In the face of multiple reports of sexual misconduct, will the NRPS launch an investigation? The answer is no.
Ever wonder why you’re not seeing Pelham crime reports in the Voice these days? We wonder the same thing. Until the end of 2018, a nice fellow at the Police Service’s Welland detachment provided such updates to the paper each week. His departure also saw the departure of even this minimal level of information voluntarily provided by the Niagara Regional Police Service. Since then, obtaining answers to questions has often been like pulling those proverbial teeth.
Take this simple question: If a number of women come into a police station, over a course of decades, reporting the same individual for committing approximately the same acts of sexual assault, will the police ever, at any point, undertake their own investigation of the perpetrator?
It took multiple, increasingly pointed tries by the Voice to get an answer from the NRPS’s media relations department—a department, incidentally, that’s costing the taxpayers an estimated $200,000 per year, and whose recent energies seem increasingly dedicated to social media, to posting self-congratulatory, brand-awareness-building Tweets, at all hours of the day.
Finally, after initially evasive responses, three days after the question was first asked the answer arrived: No.
No matter how many victims show up, and apparently no matter how heinous the act, if each victim says that they don’t want to press charges, for whatever reason (see some of those reasons explained this week by a psychology professor), then the police won’t act. That’s the end of it. Nothing we can do. Next.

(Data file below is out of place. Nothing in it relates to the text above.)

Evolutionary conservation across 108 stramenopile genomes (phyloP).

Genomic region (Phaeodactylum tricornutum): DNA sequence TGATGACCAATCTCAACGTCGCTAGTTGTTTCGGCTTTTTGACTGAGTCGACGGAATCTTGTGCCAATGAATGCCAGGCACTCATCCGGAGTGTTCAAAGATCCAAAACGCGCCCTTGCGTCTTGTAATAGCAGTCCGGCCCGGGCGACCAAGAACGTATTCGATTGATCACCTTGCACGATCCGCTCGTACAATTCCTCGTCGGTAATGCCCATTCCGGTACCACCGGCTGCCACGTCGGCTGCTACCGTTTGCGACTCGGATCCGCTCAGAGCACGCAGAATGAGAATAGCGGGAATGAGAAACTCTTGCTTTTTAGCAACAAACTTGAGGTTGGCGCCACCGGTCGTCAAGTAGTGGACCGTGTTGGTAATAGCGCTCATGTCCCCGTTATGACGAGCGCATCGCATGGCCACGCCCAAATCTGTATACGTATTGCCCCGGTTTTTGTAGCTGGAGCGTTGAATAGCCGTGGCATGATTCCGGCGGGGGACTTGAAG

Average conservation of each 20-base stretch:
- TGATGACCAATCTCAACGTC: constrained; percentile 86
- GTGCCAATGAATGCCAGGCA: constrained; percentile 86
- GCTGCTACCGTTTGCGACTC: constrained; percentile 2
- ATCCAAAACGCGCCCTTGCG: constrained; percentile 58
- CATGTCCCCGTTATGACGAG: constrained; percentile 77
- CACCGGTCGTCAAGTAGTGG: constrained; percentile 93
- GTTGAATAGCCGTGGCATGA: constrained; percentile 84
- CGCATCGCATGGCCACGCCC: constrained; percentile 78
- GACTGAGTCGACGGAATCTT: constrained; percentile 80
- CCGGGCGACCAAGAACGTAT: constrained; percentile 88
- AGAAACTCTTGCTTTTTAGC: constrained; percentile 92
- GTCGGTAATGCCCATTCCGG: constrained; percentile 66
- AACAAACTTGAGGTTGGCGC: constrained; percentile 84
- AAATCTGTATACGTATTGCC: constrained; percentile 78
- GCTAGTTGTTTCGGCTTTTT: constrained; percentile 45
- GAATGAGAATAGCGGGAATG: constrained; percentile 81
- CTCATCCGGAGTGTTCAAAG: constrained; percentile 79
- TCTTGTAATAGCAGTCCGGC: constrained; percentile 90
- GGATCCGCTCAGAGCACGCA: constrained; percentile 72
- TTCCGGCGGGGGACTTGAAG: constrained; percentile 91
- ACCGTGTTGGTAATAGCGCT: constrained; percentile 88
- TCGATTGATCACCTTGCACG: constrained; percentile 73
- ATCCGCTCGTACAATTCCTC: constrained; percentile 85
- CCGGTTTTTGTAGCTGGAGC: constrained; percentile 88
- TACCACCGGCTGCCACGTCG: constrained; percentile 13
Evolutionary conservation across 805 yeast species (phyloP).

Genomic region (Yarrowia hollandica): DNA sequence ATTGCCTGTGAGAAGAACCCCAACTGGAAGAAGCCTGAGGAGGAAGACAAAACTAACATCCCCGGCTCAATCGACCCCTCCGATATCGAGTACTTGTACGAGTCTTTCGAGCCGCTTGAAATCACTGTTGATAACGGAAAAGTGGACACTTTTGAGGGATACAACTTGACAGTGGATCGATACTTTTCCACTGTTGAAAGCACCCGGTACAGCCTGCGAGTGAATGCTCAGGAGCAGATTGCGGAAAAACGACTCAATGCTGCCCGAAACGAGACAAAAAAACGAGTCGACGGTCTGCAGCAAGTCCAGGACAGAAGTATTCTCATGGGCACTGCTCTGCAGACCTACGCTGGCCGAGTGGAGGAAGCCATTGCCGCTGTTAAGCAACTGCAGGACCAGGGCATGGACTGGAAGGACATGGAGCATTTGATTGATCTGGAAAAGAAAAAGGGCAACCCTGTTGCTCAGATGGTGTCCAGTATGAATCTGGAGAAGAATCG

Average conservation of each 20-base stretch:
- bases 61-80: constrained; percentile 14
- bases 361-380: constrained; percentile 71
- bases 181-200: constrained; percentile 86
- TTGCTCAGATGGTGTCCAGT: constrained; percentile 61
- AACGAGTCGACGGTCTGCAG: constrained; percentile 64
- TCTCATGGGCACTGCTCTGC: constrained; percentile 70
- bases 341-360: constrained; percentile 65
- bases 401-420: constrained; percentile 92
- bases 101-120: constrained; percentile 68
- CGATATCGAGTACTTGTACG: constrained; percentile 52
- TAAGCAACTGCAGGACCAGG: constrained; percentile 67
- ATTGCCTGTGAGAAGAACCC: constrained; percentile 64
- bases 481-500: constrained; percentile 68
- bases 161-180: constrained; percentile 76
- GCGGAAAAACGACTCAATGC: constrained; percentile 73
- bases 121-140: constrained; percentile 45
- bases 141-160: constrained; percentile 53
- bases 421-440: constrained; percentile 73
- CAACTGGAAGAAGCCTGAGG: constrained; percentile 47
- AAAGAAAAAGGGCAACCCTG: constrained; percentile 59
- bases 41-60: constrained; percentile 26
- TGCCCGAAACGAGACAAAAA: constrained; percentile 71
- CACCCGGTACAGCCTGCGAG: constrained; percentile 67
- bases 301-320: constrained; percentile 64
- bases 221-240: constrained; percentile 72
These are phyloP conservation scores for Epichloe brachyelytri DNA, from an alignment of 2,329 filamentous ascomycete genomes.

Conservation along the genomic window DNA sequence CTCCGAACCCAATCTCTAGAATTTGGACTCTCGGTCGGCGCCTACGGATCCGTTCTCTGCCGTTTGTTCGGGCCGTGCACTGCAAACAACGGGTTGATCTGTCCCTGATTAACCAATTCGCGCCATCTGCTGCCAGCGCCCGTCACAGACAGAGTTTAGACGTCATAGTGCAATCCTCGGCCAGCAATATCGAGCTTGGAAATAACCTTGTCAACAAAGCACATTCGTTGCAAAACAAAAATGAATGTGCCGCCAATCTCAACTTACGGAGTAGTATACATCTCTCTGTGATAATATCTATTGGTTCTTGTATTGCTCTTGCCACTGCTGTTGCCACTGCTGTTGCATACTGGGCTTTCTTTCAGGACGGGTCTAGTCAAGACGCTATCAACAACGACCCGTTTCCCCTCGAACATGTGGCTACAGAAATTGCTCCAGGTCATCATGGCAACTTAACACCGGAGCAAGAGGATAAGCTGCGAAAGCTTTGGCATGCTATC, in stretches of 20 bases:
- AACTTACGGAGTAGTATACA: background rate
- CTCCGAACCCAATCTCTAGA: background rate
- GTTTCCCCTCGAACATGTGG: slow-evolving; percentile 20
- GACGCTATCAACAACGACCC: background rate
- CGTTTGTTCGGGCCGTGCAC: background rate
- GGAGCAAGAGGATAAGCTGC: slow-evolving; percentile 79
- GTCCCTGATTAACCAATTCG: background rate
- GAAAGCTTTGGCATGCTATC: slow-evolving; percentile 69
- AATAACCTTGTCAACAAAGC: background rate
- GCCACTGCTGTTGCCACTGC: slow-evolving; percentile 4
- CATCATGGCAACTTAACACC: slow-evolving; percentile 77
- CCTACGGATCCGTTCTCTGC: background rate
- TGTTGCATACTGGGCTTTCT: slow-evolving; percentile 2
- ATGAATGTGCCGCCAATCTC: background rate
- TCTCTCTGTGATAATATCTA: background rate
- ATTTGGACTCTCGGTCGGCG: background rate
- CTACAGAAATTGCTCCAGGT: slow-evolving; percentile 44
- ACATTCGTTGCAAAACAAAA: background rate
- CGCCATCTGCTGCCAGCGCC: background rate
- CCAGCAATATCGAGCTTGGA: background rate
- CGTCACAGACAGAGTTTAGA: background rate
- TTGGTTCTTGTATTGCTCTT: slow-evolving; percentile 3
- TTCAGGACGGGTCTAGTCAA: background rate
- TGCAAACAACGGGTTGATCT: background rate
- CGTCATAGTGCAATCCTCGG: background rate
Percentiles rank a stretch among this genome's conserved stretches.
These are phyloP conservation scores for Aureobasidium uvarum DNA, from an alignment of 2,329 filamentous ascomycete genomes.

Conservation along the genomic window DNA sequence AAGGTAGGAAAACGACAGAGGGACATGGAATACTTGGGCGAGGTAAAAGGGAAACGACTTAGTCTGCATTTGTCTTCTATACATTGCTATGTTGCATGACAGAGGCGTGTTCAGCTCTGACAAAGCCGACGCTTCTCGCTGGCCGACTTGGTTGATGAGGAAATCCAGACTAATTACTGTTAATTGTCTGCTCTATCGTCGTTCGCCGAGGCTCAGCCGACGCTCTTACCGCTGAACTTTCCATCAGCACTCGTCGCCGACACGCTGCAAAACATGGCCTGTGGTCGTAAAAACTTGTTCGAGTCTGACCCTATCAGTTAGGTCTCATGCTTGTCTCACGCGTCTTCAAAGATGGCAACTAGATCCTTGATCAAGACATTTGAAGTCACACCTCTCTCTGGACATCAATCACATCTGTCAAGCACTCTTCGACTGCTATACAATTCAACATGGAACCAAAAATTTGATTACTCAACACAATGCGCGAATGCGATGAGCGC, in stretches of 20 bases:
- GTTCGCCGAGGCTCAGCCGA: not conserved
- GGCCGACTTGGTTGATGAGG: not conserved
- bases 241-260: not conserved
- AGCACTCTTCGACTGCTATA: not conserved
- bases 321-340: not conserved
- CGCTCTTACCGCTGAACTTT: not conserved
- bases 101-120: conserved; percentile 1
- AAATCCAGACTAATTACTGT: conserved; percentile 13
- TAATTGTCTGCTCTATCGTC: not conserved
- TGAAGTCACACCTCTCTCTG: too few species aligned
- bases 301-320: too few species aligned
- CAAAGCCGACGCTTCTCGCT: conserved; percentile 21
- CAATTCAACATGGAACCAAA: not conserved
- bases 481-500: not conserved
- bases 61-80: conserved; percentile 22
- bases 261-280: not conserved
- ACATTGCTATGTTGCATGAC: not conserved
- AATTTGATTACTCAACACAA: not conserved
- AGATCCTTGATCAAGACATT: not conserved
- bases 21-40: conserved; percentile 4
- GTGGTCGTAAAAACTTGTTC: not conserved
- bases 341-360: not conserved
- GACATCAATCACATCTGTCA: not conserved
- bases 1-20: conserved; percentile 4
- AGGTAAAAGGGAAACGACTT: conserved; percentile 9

“Generally speaking if a member of the public files a report alleging sexual assault and they want no further action, no charges, no court, no police contact with the suspect, we must respect that,” eventually replied a media relations spokesperson. “We do not force court on victims of sexual assault. We do not re-victimize them. It is not best practice on how to support victims. Conducting an overt investigation against the wishes of a victim / complainant also can place that victim in jeopardy, as the suspect could be able to deduce who contacted the police and they could then be in peril.”
All that sounds reasonable enough. But it’s not enough. (And of course no one want to “re-victimize” assault victims, for goodness sake.)
Either policies need to change, or the law needs to change. Here’s an idea, how about covert investigations?
The alternative is the status quo, and the status quo has allowed priests, sports coaches, scout leaders, and yes, medical professionals, to assault people with impunity, until, sometimes only decades later, one brave victim steps forward, with luck triggering a cascade of others, to seek justice. Surely there’s a better way. ♦